There is an oft-cited saying in my family: two Jews, three opinions. Something similar could be said about parenting – everyone has an opinion,* and they often vary widely. But there is one topic with near-universal agreement: one of the best things you can do for your child is read aloud to them. Brain development, fostering a love of reading and learning, and familial bonding are just a few of the many benefits cited by organizations like this one, which advocates that all parents commit to doing it for just 15 minutes a day.
My husband and I began reading aloud to our firstborn when he was in utero. When my friends asked if they could throw me a baby shower, I suggested that everyone bring their favorite children’s book to help us build our library. I’ve always adored children’s literature. Some of my strongest memories from growing up are of exploring my favorites on the lap of a beloved adult and of visiting my local library where the warm and generous librarians would introduce me weekly to their current favorites. (Two of those librarians are still there and now do the same for my son when his grandma takes him).
When Charlie was born, bedtime was a two parent, one child ritual. Each night, we’d read him the same three books as he nursed (establish the sleeping cues!), as well as countless others throughout the day. He was a bibliophile from the very beginning. Sharp photos, bright illustrations, or scenes sewed together from pieces of felt. Suspense or humor. Rhyming words. Repetition. He loved it all.
We even heard him utter his first word over a book, as he pointed to a page in Chugga Chugga, Choo Choo, and said, “dah” (dog). One evening when he was about a year old, he unpacked the entire book bin in the playroom, scattering volumes of all sizes and shapes across the floor. Our pride in raising a booklover quelled our guilt of missing that night’s much-needed bath.
Everything is different the second time around. Everything. Between taking care of a new baby and a four-year-old, juggling our jobs, and attempting to manage the routines of life, we found ourselves with little time to read aloud to Elinor. Bedtime became a one-parent-per-child event. Or we’d all pile onto our bed together, one of us attempting to contain Elinor’s endlessly squirming body while the other read Charlie The Fantastic Flying Books of Mr. Morris Lessmore or The Day Louis Got Eaten. I tried to quell my new guilt by telling myself that surely this shared bedtime story ritual must be better than no ritual at all.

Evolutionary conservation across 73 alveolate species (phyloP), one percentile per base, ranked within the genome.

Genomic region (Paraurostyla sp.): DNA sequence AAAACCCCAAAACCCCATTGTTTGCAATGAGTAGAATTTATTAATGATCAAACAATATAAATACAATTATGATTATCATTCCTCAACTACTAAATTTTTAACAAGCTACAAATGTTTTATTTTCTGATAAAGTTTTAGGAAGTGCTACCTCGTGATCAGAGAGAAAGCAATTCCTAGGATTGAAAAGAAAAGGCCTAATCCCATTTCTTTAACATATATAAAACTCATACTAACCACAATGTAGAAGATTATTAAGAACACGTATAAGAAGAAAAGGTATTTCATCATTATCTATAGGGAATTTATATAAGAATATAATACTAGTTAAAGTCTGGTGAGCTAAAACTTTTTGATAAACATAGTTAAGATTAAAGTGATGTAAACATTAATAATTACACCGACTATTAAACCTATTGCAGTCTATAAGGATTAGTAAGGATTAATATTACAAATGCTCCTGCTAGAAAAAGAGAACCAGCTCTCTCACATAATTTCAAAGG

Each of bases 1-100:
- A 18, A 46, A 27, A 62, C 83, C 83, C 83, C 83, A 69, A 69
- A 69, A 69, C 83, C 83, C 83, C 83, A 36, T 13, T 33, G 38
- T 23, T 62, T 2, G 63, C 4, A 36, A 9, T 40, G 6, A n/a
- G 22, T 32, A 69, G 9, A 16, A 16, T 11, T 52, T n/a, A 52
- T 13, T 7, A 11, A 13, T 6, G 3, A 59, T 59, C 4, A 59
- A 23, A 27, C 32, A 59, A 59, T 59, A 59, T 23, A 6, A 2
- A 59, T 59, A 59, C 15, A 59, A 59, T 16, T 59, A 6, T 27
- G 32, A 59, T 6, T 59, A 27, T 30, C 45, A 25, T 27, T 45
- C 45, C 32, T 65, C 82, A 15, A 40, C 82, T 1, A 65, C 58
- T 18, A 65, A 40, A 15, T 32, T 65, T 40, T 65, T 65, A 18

But in reality, I started to worry that my neglect would result in an anomaly in our family – someone with little interest in books.
This only escalated as she grew older – and stronger. When we would make time to read exclusively to Elinor, she was totally unwilling to be held. Only Baby Giggles or Global Baby Girls could hold her attention for short spans. (Maybe she loved babies, but not books?) Had we failed to instill in her a love of literacy before she developed a love of mobility?
And then one morning in April as I went in to wish her good morning, everything changed. All it took was a simple gesture, accompanied by a single sound.
Standing at the rail of her crib, Elinor emphatically reached toward the nearby shelf and proclaimed, “buh.” Book! Delighted when I handed one to her, she repeated the word. Again and again. All morning, in fact. Several nights later, she awoke around 3 a.m. ready to begin her day. Once again, she reached for the bookshelf and made an audible request. What the hell, I thought. I handed her a book and blearily made my way back to bed. Several hours later, I found her sleeping soundly, the book by her side.
So now I’m the mother of two bibliophiles. When he’s in the mood, the five-year-old reads his bedtime stories to us, or to his little sister. And whether it’s a library book Charlie has picked out for her, one that my grandparents gifted to me on Thanksgiving in 1981, or one about baby farm animals, Elinor sits on my lap, listening to the words and pointing to the pictures.
I’m willing to bet a missed bath is in our future any day now.
(*Frankly, something similar could be said about Librettists.)